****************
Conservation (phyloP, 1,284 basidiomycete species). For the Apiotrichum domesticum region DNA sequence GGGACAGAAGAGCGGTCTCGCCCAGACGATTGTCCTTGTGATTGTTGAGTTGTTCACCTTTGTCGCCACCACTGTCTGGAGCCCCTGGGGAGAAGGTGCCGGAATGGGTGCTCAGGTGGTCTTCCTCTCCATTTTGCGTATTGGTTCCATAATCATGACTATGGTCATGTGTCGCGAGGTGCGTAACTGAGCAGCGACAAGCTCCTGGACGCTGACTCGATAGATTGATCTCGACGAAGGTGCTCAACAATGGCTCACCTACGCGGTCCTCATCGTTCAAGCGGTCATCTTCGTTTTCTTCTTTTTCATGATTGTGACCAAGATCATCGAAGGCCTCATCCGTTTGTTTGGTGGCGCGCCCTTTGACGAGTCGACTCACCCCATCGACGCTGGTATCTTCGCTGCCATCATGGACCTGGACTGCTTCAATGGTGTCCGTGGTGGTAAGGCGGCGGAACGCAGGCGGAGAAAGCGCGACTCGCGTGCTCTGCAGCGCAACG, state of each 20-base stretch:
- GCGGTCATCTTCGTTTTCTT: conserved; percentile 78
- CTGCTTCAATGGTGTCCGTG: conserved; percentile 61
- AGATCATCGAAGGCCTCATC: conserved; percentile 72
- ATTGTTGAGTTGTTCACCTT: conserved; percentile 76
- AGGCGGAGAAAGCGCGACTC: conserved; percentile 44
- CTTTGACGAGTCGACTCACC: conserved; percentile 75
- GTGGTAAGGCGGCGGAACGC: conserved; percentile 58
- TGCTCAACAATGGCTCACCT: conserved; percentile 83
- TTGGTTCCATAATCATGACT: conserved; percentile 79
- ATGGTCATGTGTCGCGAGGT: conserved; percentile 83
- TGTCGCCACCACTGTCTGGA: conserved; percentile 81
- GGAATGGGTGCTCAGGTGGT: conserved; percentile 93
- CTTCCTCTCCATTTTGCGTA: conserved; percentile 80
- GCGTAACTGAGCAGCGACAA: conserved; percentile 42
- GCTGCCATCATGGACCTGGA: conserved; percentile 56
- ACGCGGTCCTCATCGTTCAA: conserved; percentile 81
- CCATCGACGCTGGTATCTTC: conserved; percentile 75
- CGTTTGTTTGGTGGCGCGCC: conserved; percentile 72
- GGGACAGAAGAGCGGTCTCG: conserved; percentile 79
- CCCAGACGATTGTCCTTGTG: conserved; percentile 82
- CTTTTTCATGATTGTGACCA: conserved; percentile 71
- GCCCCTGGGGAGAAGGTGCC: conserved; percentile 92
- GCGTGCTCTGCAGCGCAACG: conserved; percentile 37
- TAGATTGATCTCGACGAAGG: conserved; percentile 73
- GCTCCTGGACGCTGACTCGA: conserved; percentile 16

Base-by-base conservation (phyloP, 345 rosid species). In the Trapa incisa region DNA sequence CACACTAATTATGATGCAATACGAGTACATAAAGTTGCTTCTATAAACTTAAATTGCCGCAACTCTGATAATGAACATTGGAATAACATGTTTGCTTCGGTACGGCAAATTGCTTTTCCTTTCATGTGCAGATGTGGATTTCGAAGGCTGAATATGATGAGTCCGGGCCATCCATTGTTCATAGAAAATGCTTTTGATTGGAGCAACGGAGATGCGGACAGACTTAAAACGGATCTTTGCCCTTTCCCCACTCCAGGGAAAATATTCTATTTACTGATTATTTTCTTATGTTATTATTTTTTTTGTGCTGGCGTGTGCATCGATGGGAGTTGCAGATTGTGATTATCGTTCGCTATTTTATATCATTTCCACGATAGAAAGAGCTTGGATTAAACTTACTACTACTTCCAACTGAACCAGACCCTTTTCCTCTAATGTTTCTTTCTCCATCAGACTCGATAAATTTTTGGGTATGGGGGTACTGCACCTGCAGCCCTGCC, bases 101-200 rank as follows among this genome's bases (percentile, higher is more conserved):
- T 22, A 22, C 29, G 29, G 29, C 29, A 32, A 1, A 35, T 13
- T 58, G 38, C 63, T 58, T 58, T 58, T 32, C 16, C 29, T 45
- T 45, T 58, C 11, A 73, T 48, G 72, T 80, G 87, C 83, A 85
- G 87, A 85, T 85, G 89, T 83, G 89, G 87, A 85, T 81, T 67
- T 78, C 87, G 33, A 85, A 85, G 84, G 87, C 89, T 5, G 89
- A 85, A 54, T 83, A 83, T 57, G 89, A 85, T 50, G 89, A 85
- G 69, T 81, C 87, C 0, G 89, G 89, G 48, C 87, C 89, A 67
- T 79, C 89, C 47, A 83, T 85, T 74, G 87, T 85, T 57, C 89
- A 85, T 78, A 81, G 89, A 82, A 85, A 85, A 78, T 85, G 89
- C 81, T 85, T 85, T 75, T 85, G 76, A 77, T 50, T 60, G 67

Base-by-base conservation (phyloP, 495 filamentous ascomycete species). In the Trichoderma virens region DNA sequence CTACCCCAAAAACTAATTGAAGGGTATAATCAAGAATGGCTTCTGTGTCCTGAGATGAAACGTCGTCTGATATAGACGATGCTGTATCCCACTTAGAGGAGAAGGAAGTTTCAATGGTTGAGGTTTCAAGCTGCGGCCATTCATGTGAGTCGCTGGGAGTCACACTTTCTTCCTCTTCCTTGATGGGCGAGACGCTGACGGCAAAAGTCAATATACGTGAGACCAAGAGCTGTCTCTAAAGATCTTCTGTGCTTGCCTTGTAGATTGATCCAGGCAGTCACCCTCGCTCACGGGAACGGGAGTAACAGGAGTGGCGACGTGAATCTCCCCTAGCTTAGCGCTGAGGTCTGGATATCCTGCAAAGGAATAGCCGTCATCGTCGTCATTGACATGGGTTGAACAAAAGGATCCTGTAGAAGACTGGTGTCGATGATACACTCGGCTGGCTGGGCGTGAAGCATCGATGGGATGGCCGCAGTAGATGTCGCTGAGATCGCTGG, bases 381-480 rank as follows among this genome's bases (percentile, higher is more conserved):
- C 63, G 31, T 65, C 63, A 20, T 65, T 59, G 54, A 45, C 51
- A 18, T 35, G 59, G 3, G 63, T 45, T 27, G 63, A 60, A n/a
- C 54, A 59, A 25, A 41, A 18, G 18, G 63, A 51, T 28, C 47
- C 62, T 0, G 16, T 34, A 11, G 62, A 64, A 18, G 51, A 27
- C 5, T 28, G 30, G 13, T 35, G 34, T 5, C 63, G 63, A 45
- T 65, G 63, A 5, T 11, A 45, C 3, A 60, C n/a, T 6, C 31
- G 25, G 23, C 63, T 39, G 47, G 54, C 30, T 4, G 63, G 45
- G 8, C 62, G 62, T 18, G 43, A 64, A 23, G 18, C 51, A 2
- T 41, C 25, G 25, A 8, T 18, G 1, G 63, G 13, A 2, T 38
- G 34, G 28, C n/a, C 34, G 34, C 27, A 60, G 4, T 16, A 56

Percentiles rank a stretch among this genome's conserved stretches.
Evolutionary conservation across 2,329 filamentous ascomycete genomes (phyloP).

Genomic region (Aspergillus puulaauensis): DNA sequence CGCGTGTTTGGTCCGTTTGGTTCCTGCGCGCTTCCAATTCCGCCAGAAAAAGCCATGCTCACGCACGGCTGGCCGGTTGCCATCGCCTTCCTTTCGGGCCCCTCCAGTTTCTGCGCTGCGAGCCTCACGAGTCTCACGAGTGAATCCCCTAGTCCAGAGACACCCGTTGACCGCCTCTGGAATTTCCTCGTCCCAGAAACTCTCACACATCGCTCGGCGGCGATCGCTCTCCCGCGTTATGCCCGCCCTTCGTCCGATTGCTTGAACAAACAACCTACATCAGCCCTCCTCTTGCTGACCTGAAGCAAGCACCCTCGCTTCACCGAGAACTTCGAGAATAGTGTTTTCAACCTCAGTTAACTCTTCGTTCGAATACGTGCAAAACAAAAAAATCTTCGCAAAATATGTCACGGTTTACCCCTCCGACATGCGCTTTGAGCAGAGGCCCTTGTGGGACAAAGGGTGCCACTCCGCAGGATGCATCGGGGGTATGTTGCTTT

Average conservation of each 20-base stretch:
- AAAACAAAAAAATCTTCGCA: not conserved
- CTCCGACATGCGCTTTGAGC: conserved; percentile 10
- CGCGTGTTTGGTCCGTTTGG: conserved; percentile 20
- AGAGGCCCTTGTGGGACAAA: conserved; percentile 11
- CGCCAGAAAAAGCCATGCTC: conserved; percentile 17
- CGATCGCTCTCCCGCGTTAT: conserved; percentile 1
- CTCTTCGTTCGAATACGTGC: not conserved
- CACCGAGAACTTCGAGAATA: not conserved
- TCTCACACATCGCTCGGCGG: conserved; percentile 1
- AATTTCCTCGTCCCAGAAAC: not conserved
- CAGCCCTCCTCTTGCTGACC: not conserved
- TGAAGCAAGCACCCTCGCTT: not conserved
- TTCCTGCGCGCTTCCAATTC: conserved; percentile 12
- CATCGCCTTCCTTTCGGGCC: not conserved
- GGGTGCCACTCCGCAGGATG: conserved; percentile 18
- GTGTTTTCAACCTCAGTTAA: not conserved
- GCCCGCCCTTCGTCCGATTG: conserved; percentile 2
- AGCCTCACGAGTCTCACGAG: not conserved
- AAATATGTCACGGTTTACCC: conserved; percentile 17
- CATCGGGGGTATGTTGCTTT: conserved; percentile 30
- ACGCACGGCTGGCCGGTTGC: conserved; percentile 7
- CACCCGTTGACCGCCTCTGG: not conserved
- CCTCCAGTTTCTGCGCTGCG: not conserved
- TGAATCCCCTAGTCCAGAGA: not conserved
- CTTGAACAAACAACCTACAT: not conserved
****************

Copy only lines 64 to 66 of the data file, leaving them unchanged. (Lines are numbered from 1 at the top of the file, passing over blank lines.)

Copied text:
- TGAAGCAAGCACCCTCGCTT: not conserved
- TTCCTGCGCGCTTCCAATTC: conserved; percentile 12
- CATCGCCTTCCTTTCGGGCC: not conserved